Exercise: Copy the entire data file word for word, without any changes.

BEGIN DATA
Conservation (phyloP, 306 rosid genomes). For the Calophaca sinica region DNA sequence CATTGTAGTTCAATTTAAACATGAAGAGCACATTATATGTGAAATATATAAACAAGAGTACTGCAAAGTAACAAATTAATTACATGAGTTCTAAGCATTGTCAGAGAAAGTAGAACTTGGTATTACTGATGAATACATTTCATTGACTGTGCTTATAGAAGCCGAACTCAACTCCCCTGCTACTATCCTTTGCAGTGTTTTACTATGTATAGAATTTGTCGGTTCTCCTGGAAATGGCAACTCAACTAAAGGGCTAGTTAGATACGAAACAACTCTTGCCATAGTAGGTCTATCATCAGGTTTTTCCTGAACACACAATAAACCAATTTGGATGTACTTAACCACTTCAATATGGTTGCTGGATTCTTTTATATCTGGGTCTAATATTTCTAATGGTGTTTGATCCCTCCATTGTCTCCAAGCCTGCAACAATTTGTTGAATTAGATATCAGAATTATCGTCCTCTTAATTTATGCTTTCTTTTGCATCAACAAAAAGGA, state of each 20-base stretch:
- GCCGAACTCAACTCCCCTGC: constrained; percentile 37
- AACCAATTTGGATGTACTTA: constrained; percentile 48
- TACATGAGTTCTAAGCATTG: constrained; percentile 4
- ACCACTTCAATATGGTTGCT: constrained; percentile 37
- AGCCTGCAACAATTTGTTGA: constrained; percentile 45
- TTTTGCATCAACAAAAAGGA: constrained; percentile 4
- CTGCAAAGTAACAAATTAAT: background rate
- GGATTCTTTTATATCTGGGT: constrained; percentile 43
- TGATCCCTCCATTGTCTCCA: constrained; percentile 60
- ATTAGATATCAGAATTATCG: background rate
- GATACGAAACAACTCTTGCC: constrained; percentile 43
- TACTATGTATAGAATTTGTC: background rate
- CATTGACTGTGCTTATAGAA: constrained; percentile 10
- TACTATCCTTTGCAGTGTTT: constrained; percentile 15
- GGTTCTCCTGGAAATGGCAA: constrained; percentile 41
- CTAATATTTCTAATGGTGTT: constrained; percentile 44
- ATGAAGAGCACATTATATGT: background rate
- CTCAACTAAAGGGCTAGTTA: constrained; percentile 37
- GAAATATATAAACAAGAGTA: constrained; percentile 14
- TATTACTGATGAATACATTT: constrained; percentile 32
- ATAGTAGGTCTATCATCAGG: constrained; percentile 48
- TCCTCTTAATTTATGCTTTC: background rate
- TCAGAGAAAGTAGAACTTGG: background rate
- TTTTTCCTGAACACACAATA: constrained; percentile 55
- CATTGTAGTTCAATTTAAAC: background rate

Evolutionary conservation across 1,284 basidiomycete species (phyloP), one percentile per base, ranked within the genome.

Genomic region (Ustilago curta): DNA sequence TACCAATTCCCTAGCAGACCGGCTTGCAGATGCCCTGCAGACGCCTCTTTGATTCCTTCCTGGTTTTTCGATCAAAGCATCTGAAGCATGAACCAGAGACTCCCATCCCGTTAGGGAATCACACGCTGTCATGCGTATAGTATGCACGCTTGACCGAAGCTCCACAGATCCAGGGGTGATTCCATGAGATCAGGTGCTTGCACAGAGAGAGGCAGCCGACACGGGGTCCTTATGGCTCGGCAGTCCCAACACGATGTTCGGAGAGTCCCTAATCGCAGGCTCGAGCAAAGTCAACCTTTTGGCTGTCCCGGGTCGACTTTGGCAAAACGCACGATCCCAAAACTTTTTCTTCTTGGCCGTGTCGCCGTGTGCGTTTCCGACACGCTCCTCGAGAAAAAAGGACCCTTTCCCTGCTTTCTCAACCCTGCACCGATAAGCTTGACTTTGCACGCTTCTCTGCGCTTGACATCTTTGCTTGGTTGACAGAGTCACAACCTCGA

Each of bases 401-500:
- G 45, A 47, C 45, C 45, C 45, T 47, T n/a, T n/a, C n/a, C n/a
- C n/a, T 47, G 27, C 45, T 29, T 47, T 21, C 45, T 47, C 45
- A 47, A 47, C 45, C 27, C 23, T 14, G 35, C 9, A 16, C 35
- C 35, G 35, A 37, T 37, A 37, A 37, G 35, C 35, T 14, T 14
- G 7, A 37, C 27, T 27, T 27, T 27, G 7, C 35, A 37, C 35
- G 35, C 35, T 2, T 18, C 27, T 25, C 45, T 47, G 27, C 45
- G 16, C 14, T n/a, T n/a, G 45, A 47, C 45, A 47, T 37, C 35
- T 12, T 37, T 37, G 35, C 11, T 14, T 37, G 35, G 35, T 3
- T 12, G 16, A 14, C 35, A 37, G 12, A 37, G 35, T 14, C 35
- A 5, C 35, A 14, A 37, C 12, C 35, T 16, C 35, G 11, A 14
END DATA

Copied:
Conservation (phyloP, 306 rosid genomes). For the Calophaca sinica region DNA sequence CATTGTAGTTCAATTTAAACATGAAGAGCACATTATATGTGAAATATATAAACAAGAGTACTGCAAAGTAACAAATTAATTACATGAGTTCTAAGCATTGTCAGAGAAAGTAGAACTTGGTATTACTGATGAATACATTTCATTGACTGTGCTTATAGAAGCCGAACTCAACTCCCCTGCTACTATCCTTTGCAGTGTTTTACTATGTATAGAATTTGTCGGTTCTCCTGGAAATGGCAACTCAACTAAAGGGCTAGTTAGATACGAAACAACTCTTGCCATAGTAGGTCTATCATCAGGTTTTTCCTGAACACACAATAAACCAATTTGGATGTACTTAACCACTTCAATATGGTTGCTGGATTCTTTTATATCTGGGTCTAATATTTCTAATGGTGTTTGATCCCTCCATTGTCTCCAAGCCTGCAACAATTTGTTGAATTAGATATCAGAATTATCGTCCTCTTAATTTATGCTTTCTTTTGCATCAACAAAAAGGA, state of each 20-base stretch:
- GCCGAACTCAACTCCCCTGC: constrained; percentile 37
- AACCAATTTGGATGTACTTA: constrained; percentile 48
- TACATGAGTTCTAAGCATTG: constrained; percentile 4
- ACCACTTCAATATGGTTGCT: constrained; percentile 37
- AGCCTGCAACAATTTGTTGA: constrained; percentile 45
- TTTTGCATCAACAAAAAGGA: constrained; percentile 4
- CTGCAAAGTAACAAATTAAT: background rate
- GGATTCTTTTATATCTGGGT: constrained; percentile 43
- TGATCCCTCCATTGTCTCCA: constrained; percentile 60
- ATTAGATATCAGAATTATCG: background rate
- GATACGAAACAACTCTTGCC: constrained; percentile 43
- TACTATGTATAGAATTTGTC: background rate
- CATTGACTGTGCTTATAGAA: constrained; percentile 10
- TACTATCCTTTGCAGTGTTT: constrained; percentile 15
- GGTTCTCCTGGAAATGGCAA: constrained; percentile 41
- CTAATATTTCTAATGGTGTT: constrained; percentile 44
- ATGAAGAGCACATTATATGT: background rate
- CTCAACTAAAGGGCTAGTTA: constrained; percentile 37
- GAAATATATAAACAAGAGTA: constrained; percentile 14
- TATTACTGATGAATACATTT: constrained; percentile 32
- ATAGTAGGTCTATCATCAGG: constrained; percentile 48
- TCCTCTTAATTTATGCTTTC: background rate
- TCAGAGAAAGTAGAACTTGG: background rate
- TTTTTCCTGAACACACAATA: constrained; percentile 55
- CATTGTAGTTCAATTTAAAC: background rate

Evolutionary conservation across 1,284 basidiomycete species (phyloP), one percentile per base, ranked within the genome.

Genomic region (Ustilago curta): DNA sequence TACCAATTCCCTAGCAGACCGGCTTGCAGATGCCCTGCAGACGCCTCTTTGATTCCTTCCTGGTTTTTCGATCAAAGCATCTGAAGCATGAACCAGAGACTCCCATCCCGTTAGGGAATCACACGCTGTCATGCGTATAGTATGCACGCTTGACCGAAGCTCCACAGATCCAGGGGTGATTCCATGAGATCAGGTGCTTGCACAGAGAGAGGCAGCCGACACGGGGTCCTTATGGCTCGGCAGTCCCAACACGATGTTCGGAGAGTCCCTAATCGCAGGCTCGAGCAAAGTCAACCTTTTGGCTGTCCCGGGTCGACTTTGGCAAAACGCACGATCCCAAAACTTTTTCTTCTTGGCCGTGTCGCCGTGTGCGTTTCCGACACGCTCCTCGAGAAAAAAGGACCCTTTCCCTGCTTTCTCAACCCTGCACCGATAAGCTTGACTTTGCACGCTTCTCTGCGCTTGACATCTTTGCTTGGTTGACAGAGTCACAACCTCGA

Each of bases 401-500:
- G 45, A 47, C 45, C 45, C 45, T 47, T n/a, T n/a, C n/a, C n/a
- C n/a, T 47, G 27, C 45, T 29, T 47, T 21, C 45, T 47, C 45
- A 47, A 47, C 45, C 27, C 23, T 14, G 35, C 9, A 16, C 35
- C 35, G 35, A 37, T 37, A 37, A 37, G 35, C 35, T 14, T 14
- G 7, A 37, C 27, T 27, T 27, T 27, G 7, C 35, A 37, C 35
- G 35, C 35, T 2, T 18, C 27, T 25, C 45, T 47, G 27, C 45
- G 16, C 14, T n/a, T n/a, G 45, A 47, C 45, A 47, T 37, C 35
- T 12, T 37, T 37, G 35, C 11, T 14, T 37, G 35, G 35, T 3
- T 12, G 16, A 14, C 35, A 37, G 12, A 37, G 35, T 14, C 35
- A 5, C 35, A 14, A 37, C 12, C 35, T 16, C 35, G 11, A 14